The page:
Packed like sardines” seemed apt.
Two days before Rosh Chodesh Elul, the Kosel area was packed. And Egged’s bus service just couldn’t keep up. It was beautiful and inspiring to see how many Yidden, including many chilonim, selected the Kosel as their destination of choice in the staycation corona climate. Concomitantly, it was hard not to feel a bit worried (okay, more than a bit) seeing so many people left with no choice but to board crowded-to-overflowing buses to get home.
Now, recently, the Israeli government tightened the corona rules, including a prohibition against more than two passengers in a private vehicle unless they live in the same home. If some kind person would have driven by Maaleh HaShalom Street and offered people a ride, alleviating some of the severe bus congestion, he could’ve incurred a 500 NIS fine!
This type of inconsistency and illogic (and that is a charitable way of putting it) apparently has a lot to do with the lack of trust of the Israeli public in its leadership. Around June, surveys showed that more than 50% of the Israeli public expressed trust in the government vis-à-vis its handling of the corona situation. Barely two months later — roughly three weeks ago — a survey conducted by the Homefront Command showed that that number dropped precipitously to a measly 19%. Perhaps even worse, the latter survey showed that only 17% of the public understands the rules.
The level of confusion is enormous. And confusion, especially if it is persistent and pertains to fundamental facets of everyday life, can be demoralizing.
“Illumination of the eyes,” says the passuk in Mishlei (15:30), “gladdens the heart.” The Metzudas Dovid explains that what this means is that when a person experiences a sense of illumination in a matter which was mired in doubt, it gladdens his heart, “for there is no joy in the entire world like the joy of resolving doubts.” If resolving confusion is a source of great relief and joy, then suffering with persistent confusion is a source of anxiety and anguish.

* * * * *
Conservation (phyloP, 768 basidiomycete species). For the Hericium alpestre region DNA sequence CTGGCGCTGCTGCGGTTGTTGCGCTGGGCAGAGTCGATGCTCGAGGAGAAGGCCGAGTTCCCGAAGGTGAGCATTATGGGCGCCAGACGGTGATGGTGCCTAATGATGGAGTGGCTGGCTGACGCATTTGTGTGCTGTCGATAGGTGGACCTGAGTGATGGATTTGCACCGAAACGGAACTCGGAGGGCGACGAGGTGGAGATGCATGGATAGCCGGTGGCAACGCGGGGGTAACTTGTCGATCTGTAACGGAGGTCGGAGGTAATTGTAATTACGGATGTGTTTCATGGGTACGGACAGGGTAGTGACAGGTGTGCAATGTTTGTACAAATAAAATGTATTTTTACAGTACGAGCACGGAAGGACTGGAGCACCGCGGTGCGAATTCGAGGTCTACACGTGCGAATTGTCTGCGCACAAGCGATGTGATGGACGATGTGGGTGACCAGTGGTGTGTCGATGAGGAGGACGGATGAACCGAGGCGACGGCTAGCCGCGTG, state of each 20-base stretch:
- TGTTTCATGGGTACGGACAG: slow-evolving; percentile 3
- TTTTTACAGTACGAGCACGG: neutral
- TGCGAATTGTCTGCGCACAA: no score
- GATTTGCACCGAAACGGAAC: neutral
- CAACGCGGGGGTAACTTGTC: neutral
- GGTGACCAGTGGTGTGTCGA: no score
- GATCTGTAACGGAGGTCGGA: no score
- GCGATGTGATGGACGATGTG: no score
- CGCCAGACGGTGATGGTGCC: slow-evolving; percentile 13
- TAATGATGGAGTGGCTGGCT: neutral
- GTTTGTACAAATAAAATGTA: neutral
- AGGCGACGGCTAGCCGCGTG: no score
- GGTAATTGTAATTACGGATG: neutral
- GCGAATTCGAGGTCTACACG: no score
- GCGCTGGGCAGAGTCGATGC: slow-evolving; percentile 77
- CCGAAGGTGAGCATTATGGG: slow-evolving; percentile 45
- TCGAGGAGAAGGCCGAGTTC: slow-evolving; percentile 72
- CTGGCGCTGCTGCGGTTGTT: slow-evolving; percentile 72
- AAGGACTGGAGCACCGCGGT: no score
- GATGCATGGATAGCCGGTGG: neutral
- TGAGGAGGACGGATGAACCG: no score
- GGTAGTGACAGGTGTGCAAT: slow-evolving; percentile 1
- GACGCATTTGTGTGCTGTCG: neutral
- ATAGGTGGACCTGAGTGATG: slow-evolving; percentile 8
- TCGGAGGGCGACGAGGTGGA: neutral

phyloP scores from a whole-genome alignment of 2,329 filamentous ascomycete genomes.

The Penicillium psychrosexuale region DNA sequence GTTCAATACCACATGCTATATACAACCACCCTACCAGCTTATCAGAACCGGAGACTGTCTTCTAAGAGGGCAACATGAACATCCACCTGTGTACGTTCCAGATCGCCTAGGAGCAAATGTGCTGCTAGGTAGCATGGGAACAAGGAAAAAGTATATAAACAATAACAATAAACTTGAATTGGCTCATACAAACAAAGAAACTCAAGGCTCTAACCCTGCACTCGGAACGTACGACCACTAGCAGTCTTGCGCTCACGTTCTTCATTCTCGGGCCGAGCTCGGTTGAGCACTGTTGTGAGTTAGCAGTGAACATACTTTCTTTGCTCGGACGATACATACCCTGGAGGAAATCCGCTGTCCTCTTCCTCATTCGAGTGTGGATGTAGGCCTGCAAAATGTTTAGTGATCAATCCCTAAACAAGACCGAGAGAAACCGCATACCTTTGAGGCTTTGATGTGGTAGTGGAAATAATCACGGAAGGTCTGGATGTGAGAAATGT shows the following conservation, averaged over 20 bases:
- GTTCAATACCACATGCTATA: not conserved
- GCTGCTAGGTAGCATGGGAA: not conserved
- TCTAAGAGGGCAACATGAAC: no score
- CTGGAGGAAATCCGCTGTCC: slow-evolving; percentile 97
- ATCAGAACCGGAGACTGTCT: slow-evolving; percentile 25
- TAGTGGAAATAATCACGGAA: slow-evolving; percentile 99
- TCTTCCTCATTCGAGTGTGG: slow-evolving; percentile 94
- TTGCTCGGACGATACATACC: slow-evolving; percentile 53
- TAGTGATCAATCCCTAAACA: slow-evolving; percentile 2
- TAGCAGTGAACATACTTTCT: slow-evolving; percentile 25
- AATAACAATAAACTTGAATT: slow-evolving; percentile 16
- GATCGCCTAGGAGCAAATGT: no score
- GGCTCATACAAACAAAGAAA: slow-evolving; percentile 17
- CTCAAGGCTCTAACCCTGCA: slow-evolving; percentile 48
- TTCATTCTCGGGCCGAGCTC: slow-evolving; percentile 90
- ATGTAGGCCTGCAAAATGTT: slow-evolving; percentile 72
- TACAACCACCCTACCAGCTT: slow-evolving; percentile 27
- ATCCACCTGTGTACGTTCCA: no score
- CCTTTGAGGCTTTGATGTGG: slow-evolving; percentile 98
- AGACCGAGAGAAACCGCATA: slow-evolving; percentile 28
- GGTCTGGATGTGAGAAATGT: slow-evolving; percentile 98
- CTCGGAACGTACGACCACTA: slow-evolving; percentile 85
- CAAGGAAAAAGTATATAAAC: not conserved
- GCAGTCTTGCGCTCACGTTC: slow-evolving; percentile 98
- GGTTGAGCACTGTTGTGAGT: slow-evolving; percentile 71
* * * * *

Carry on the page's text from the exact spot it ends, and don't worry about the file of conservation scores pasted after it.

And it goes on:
In fact, in a February 26, 2020, review on the psychological impact of quarantine conducted by researchers from King’s College London and published in the medical journal Lancet, one of the primary negative psychological impacts identified was confusion, along with post-traumatic stress symptoms and anger. Another study, published in The Journal of Psychology and dating back to June of 2017, found that “greater experience of economic hardship increased with financial threat, which, in turn, increased with levels of suicide ideation and confusion.” Clearly, persistent doubt and confusion is associated with significant manifestations of mental anguish.
Someone brought to my attention a few months ago that all of the enormous confusion of the coronavirus situation is part of the Heavenly decree that we are being made to struggle with. This is a crucial point to recognize. Often, our knee-jerk reaction is to look for immediate causes and scapegoats.
“It’s because Trump is so busy staving off the endless attacks and attempts to undermine him.”
“It’s because Bibi is so overwhelmed with the intractable political situation and his own legal woes.”
That’s why our governments don’t have the time, energy, or focus to deal with the coronavirus properly.
Perhaps. But think of it this way. You’re in a huge rush. You pull out of your driveway onto a one-lane street and the person in front of you is driving impossibly slowly. It’s because of that slow driver that you’re going to be late(r). Right? Certainly. But Who put that slow driver in front of you at precisely that moment?
Or, as Rabbi Fishel Schachter once put it, a guy is driving around and around the block desperately looking for a parking spot. “Please, Eibershter! Please give me a parking spo…”, he begins to beg, when just at that moment he sees someone pulling out of the perfect spot. “Forget it, Eibershter,” he semiconsciously thinks, “I got one already.”
We are quick to acknowledge the fact that Hashem is the one who sent the coronavirus. Shelving that awareness, though, when it comes to the myriad details does us no good. It’s not as though we’re remiss in emunah. Chas v’shalom. Our emunah is there. And it’s strong. It’s just that the duty to assume responsibility for our lives to the best of our ability — a duty that Hashem insists we fulfill properly — makes it challenging to extend our emunah to the nitty-gritty grapple of life.
But it’s precisely all-encompassing emunah that we so desperately need. As the Chovos HaLevavos emphasizes, one of the great benefits of bitachon is pervasive calm and tranquility.
We may not know the reason for all the seemingly inexplicable twists and turns, but if we remember that we are like a small child sitting in the back of the car and Hashem is in the driver’s seat, then the confusion won’t demoralize us. On the contrary, it can serve us as a reminder that we can rest assured knowing that it is the All-knowing Who is in full control of the situation.